And yes, adding to the list of “needs” we might as well throw in a true "number-one" center. (This sounds like a recording from the past several years, doesn’t it?) I’m pretty sure they don’t exactly grow on trees, either. Now, if we could add all of those things—an elite goalie, a first-pair defenseman and a big, point-producing centerman (or at least another high-end forward)—the Leafs would surely make the playoffs next spring, even if they did not change anything else on the roster. But would they go very far in the playoffs? Would they win a Cup?
I don't honestly know, but I don’t believe so, no- even with three, new, elite-level players. (I’m sure everyone has their own opinions and you may feel differently.)
But let’s step back for a moment. Just to obtain even one of those pieces—assuming we don’t wait for some yet un-drafted player to be chosen, developed and eventually become that elite goalie, shutdown “D” or top-line center—the Leafs will have to make major trades. The free-agent market just doesn’t seem to be there this coming summer, and that path has not exactly guaranteed us success in recent years in any event. And if it is determined that the Leafs need to make a splash—not just for the sake of it but in fact to obtain the near-final pieces of a much larger puzzle—well, to get those types of players, what, realistically, do the Leafs have to offer in return?
Again, if I was an NHL General Manager, and Burke wanted my best player (or one of them), draft picks sure wouldn’t be enough. I would need to get a young guy on Toronto’s roster who I have seen play a lot at the NHL level, who I believe will be a star in the league for years to come. The truth is the Leafs don’t have a lot of guys who fit that mold. Kessel is an elite scorer, but the operative word at this point in his career is scorer. He is not a proven all-around player with a high compete level against tough checking. But he can sure score. Still, would Burke's centrepiece acquisition ever be moved? (A Toronto Star article a week ago apparently floated that idea and there appeared to be a minor rebellion in Leafland at the very idea. But is it really an absurd notion? I’ll leave that debate for another day…)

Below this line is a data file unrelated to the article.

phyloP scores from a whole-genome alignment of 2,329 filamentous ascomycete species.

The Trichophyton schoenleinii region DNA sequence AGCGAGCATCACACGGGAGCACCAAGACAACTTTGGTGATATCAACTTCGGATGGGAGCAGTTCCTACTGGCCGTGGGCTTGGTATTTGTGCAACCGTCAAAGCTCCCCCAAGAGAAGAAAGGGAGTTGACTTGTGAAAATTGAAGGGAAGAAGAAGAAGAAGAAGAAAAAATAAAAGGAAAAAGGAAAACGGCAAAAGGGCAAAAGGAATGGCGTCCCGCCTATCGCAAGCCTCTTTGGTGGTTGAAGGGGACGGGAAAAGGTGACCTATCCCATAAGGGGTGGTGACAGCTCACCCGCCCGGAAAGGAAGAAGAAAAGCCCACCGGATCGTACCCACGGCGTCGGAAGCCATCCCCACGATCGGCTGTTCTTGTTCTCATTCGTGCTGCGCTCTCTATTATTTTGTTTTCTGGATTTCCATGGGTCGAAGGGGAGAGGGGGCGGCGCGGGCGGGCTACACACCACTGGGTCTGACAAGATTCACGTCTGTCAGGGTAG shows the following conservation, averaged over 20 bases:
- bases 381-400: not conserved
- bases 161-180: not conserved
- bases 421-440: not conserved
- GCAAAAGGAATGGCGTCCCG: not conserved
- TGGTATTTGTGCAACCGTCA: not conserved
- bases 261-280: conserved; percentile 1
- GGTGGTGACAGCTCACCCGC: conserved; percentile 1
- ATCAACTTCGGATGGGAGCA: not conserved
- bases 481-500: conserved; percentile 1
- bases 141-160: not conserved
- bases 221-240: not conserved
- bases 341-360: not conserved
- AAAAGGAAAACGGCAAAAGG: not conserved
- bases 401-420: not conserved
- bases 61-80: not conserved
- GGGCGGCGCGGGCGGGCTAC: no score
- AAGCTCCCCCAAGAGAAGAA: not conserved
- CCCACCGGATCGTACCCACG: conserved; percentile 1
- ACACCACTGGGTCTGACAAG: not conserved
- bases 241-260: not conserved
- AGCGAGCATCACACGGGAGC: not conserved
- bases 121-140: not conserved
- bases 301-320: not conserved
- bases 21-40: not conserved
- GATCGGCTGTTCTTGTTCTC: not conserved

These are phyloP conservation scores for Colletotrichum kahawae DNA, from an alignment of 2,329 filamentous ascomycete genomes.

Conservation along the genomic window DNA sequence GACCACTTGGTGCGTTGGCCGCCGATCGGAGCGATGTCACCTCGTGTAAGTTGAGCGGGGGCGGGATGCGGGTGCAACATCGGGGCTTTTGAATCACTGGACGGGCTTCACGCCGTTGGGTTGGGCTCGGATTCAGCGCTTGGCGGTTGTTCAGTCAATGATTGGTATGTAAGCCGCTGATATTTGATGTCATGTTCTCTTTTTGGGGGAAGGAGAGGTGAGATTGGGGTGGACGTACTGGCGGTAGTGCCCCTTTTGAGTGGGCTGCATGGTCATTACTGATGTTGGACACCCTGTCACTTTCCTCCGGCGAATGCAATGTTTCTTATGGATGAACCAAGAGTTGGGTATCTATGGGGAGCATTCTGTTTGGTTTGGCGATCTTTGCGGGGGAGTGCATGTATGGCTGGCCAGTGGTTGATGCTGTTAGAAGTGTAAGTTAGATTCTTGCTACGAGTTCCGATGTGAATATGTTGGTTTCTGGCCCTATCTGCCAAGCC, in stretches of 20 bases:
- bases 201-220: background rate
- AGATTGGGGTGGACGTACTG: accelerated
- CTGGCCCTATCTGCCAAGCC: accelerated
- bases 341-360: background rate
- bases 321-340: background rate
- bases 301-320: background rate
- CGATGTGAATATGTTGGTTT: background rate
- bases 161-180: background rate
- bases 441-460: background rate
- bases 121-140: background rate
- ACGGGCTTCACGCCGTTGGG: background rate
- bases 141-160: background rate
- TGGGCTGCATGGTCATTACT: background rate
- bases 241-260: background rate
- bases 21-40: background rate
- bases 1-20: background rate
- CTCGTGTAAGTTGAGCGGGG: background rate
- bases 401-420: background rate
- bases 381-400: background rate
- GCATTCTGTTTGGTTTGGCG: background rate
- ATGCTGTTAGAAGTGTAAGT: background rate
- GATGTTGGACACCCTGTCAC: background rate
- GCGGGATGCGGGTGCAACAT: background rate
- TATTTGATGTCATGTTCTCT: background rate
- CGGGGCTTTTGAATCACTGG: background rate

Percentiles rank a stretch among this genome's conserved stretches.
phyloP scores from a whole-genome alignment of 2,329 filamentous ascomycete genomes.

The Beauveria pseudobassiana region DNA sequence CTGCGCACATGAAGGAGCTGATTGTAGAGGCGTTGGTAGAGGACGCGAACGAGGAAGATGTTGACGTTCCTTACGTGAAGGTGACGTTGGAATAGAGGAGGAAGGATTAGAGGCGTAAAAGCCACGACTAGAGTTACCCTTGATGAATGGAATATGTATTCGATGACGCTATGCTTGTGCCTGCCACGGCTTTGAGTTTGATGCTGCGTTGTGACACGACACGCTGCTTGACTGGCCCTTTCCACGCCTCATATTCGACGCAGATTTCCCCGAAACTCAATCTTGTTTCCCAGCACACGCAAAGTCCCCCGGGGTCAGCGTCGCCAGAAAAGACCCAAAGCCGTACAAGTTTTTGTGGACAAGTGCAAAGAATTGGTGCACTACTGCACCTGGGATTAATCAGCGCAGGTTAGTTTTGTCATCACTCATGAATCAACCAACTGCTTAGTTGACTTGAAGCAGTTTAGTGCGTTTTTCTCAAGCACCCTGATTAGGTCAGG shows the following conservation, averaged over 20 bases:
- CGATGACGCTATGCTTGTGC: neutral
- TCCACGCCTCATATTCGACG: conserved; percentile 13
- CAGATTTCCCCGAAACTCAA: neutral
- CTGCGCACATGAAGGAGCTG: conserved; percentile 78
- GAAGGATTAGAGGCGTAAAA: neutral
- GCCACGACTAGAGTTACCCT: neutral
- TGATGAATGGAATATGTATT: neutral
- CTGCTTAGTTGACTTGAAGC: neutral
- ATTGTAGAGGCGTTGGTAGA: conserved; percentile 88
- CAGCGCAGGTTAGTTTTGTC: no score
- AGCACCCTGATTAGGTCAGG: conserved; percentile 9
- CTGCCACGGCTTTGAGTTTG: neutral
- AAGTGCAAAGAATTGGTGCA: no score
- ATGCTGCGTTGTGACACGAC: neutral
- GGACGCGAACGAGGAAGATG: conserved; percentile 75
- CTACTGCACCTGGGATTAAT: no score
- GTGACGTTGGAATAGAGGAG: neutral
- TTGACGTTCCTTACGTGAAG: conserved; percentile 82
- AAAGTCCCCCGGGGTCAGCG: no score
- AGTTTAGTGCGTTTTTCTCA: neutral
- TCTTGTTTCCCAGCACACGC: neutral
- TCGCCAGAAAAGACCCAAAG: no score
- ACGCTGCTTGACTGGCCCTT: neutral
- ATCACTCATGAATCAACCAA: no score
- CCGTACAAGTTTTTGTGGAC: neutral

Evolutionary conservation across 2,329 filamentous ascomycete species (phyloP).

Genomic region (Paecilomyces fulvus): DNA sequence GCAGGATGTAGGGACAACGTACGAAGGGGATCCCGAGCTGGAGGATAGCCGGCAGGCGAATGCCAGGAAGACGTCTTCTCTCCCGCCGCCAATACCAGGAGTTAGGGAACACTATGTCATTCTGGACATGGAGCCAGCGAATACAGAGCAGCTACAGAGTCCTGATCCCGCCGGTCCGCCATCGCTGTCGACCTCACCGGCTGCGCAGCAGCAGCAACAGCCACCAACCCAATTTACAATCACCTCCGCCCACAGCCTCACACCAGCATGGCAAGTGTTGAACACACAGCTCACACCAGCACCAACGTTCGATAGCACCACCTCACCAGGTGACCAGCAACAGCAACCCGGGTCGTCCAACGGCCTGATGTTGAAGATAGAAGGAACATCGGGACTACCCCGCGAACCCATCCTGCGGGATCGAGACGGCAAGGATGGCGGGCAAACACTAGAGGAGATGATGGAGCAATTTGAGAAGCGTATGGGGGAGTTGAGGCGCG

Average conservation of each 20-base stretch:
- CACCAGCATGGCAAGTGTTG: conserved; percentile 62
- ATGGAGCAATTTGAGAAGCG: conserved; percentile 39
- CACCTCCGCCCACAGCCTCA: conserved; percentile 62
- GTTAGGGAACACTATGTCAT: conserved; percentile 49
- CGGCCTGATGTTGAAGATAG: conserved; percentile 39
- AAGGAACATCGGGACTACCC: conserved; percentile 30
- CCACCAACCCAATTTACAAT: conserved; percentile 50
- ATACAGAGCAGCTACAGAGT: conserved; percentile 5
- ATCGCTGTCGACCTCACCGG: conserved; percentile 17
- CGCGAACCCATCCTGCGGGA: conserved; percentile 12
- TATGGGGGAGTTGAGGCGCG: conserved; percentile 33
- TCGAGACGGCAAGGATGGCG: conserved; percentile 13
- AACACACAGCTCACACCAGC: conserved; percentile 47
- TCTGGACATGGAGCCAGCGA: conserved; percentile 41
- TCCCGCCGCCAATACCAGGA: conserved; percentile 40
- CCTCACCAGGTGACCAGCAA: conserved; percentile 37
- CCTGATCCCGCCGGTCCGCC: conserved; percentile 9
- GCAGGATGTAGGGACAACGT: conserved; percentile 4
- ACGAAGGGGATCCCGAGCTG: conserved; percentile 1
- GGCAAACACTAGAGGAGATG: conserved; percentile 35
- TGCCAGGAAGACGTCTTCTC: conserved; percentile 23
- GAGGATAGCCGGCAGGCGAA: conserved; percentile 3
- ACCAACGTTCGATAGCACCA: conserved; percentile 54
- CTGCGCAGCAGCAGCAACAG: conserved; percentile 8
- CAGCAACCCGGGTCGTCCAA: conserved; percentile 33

So who do you trade to get something really good back—a Rick Nash (not a center but certainly a first-line forward, who would automatically make any team better), a star goaltender, or a big-time defenseman?
For me, there is only one piece that other teams would covet and in fact, if I was those GM’s, I would insist on, and that is Jake Gardiner.
Now before you say, Michael…you just said be wary of trading a young defenseman with potential: Yes, I stand by that. And I am not suggesting Burke should trade Gardiner. What I am saying is that he does not have much to offer other teams that would bring back legitimate difference-making talent at the three slots I’ve cited above. Lombardi, Steckel, McArthur, Kadri, Kulemin, Liles, Franson, Armstrong, Bozak, etc. won’t do it. No way. Why would other GM’s want the players who already are a big part of making our team a non-playoff squad yet again ?